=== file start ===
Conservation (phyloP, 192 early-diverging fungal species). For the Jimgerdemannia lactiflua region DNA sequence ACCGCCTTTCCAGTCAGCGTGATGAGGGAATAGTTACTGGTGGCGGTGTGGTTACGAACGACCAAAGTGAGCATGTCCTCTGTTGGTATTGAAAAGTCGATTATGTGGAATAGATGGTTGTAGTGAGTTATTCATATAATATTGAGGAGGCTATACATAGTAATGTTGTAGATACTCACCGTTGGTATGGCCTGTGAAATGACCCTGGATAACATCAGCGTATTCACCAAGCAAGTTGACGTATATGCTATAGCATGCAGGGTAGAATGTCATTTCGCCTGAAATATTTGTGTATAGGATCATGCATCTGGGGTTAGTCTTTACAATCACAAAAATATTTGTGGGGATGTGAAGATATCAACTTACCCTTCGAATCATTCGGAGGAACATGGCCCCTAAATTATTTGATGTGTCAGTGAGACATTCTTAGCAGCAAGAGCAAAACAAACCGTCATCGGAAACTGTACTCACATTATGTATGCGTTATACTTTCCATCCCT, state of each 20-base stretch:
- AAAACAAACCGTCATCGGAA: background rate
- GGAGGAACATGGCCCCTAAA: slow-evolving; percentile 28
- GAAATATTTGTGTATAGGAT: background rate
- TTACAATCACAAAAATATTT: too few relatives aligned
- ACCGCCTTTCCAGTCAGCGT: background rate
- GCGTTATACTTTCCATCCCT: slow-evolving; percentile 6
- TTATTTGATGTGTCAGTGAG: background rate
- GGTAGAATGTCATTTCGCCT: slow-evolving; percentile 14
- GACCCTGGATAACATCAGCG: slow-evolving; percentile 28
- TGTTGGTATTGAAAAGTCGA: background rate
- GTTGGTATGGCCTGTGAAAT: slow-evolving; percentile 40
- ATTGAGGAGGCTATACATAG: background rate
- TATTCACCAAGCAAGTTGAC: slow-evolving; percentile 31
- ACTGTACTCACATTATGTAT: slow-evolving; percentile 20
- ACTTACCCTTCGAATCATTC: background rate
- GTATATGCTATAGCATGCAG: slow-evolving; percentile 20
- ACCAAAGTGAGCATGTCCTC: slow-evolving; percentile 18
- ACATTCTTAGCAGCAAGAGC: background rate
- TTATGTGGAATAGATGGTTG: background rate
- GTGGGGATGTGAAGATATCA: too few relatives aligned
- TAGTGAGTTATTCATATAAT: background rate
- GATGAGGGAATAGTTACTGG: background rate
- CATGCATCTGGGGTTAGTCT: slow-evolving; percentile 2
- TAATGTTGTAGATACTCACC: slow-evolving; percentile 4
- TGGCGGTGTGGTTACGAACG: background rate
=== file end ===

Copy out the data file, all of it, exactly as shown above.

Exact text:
Conservation (phyloP, 192 early-diverging fungal species). For the Jimgerdemannia lactiflua region DNA sequence ACCGCCTTTCCAGTCAGCGTGATGAGGGAATAGTTACTGGTGGCGGTGTGGTTACGAACGACCAAAGTGAGCATGTCCTCTGTTGGTATTGAAAAGTCGATTATGTGGAATAGATGGTTGTAGTGAGTTATTCATATAATATTGAGGAGGCTATACATAGTAATGTTGTAGATACTCACCGTTGGTATGGCCTGTGAAATGACCCTGGATAACATCAGCGTATTCACCAAGCAAGTTGACGTATATGCTATAGCATGCAGGGTAGAATGTCATTTCGCCTGAAATATTTGTGTATAGGATCATGCATCTGGGGTTAGTCTTTACAATCACAAAAATATTTGTGGGGATGTGAAGATATCAACTTACCCTTCGAATCATTCGGAGGAACATGGCCCCTAAATTATTTGATGTGTCAGTGAGACATTCTTAGCAGCAAGAGCAAAACAAACCGTCATCGGAAACTGTACTCACATTATGTATGCGTTATACTTTCCATCCCT, state of each 20-base stretch:
- AAAACAAACCGTCATCGGAA: background rate
- GGAGGAACATGGCCCCTAAA: slow-evolving; percentile 28
- GAAATATTTGTGTATAGGAT: background rate
- TTACAATCACAAAAATATTT: too few relatives aligned
- ACCGCCTTTCCAGTCAGCGT: background rate
- GCGTTATACTTTCCATCCCT: slow-evolving; percentile 6
- TTATTTGATGTGTCAGTGAG: background rate
- GGTAGAATGTCATTTCGCCT: slow-evolving; percentile 14
- GACCCTGGATAACATCAGCG: slow-evolving; percentile 28
- TGTTGGTATTGAAAAGTCGA: background rate
- GTTGGTATGGCCTGTGAAAT: slow-evolving; percentile 40
- ATTGAGGAGGCTATACATAG: background rate
- TATTCACCAAGCAAGTTGAC: slow-evolving; percentile 31
- ACTGTACTCACATTATGTAT: slow-evolving; percentile 20
- ACTTACCCTTCGAATCATTC: background rate
- GTATATGCTATAGCATGCAG: slow-evolving; percentile 20
- ACCAAAGTGAGCATGTCCTC: slow-evolving; percentile 18
- ACATTCTTAGCAGCAAGAGC: background rate
- TTATGTGGAATAGATGGTTG: background rate
- GTGGGGATGTGAAGATATCA: too few relatives aligned
- TAGTGAGTTATTCATATAAT: background rate
- GATGAGGGAATAGTTACTGG: background rate
- CATGCATCTGGGGTTAGTCT: slow-evolving; percentile 2
- TAATGTTGTAGATACTCACC: slow-evolving; percentile 4
- TGGCGGTGTGGTTACGAACG: background rate